People with this condition are at higher risk for developing gliomas, along with breast cancer, soft tissue sarcomas, leukemia, adrenal gland cancer, and certain other types of cancer. It is caused by changes in the TP53 gene.
Turcot syndrome (also known as brain tumor-polyposis syndrome) describes people who have many colon polyps and an increased risk of colorectal cancer, as well as an increased risk for certain types of brain tumors. But this syndrome is actually made up of two different hereditary conditions:
Other inherited conditions are also linked with increased risks of certain types of brain and spinal cord tumors, including:
Some families may have genetic disorders that are not well recognized or that may even be unique to a particular family.
People with weakened immune systems have an increased risk of developing lymphomas of the brain or spinal cord (known as primary CNS lymphomas). Lymphomas are cancers of lymphocytes, a type of white blood cell that fights disease. Primary CNS lymphoma is less common than lymphoma that develops outside the brain.
A weakened immune system can be congenital (present at birth), or it can be caused by treatments for other cancers, treatment to prevent rejection of transplanted organs, or diseases such as acquired immunodeficiency syndrome (AIDS).
Cell phones give off radiofrequency (RF) rays, a form of energy on the electromagnetic spectrum between FM radio waves and those used in microwave ovens, radar, and satellite stations. Cell phones do not give off ionizing radiation, the type that can cause cancer by damaging the DNA inside cells. Still, there have been concerns that the phones, whose antennae are built-in and therefore are placed close to the head when being used, might somehow raise the risk of brain tumors.
Some studies have suggested a possible increased risk of brain tumors or of vestibular schwannomas (acoustic neuromas) with cell phone use, but most of the larger studies done so far have not found an increased risk, either overall or among specific types of tumors. Still, there are very few studies of long-term use (10 years or more), and cell phones haven’t been around long enough to determine the possible risks of lifetime use. The same is true of any possible higher risks in children, who are increasingly using cell phones. Cell phone technology also continues to change, and it’s not clear how this might affect any risk.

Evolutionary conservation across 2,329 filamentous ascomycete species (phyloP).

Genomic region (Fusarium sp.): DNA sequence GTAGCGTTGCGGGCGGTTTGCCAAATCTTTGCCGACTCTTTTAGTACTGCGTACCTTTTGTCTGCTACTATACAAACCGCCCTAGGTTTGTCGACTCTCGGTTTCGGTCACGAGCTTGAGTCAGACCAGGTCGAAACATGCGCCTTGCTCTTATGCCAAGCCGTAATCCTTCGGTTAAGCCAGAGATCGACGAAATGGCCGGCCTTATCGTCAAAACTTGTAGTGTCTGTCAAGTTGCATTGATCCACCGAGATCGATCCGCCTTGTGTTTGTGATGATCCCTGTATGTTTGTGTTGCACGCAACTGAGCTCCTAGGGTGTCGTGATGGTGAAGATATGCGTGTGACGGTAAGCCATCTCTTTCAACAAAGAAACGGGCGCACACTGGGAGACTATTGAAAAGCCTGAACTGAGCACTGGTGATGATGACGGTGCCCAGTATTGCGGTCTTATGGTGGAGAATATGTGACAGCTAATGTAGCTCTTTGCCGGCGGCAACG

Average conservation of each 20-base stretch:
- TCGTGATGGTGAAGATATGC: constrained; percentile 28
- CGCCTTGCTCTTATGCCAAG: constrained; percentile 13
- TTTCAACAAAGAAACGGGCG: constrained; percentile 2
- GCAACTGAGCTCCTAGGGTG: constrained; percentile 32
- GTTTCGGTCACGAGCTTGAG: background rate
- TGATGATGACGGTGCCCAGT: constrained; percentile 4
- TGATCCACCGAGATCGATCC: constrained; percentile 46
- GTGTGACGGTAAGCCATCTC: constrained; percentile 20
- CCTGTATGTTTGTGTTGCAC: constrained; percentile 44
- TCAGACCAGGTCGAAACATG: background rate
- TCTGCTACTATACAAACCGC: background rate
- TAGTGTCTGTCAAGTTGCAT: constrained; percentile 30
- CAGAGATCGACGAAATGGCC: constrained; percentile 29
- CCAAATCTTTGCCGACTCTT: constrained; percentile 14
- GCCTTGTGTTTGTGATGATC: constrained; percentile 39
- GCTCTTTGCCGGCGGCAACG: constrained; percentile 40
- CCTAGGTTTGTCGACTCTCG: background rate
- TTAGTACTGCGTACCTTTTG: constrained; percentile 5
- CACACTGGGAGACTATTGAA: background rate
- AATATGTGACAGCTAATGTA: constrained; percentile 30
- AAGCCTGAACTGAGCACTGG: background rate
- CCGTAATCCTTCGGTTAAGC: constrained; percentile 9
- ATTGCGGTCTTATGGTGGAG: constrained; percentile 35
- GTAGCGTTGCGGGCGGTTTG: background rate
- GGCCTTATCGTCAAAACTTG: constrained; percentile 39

These risks are being studied, but it will probably be many years before firm conclusions can be made. In the meantime, for people concerned about the possible risks, there are ways to lower your exposure, such as using the phone's speaker or an earpiece to move the phone itself away from the head.
For more on this topic, see Cellular Phones.
Other environmental factors such as exposure to vinyl chloride (a chemical used to manufacture plastics), petroleum products, and certain other chemicals have been linked with an increased risk of brain tumors in some studies but not in others.
Exposure to aspartame (a sugar substitute), exposure to electromagnetic fields from power lines and transformers, and infection with certain viruses have been suggested as possible risk factors, but most researchers agree that there is no convincing evidence to link these factors to brain tumors. Research on these and other possible risk factors continues.
The American Cancer Society medical and editorial content team
Our team is made up of doctors and oncology certified nurses with deep knowledge of cancer care as well as journalists, editors, and translators with extensive experience in medical writing.
Dorsey JF, Salinas RD, Dang M, et al. Chapter 63: Cancer of the central nervous system. In: Niederhuber JE, Armitage JO, Doroshow JH, Kastan MB, Tepper JE, eds. Abeloff’s Clinical Oncology. 6th ed. Philadelphia, Pa: Elsevier; 2020.
Michaud D, Batchelor T. Risk factors for brain tumors. UpToDate. 2020. Accessed at https://www.uptodate.com/contents/risk-factors-for-brain-tumors on February 7, 2020.
National Cancer Institute Physician Data Query (PDQ). Adult Central Nervous System Tumors Treatment. 2020. Accessed at www.cancer.gov/types/brain/hp/adult-brain-treatment-pdq on February 7, 2020.
US National Library of Medicine. Genetics Home Reference: Your Guide to Understanding Genetic Conditions. Accessed at https://ghr.nlm.nih.gov/ on February 10, 2020.
Last Revised: May 5, 2020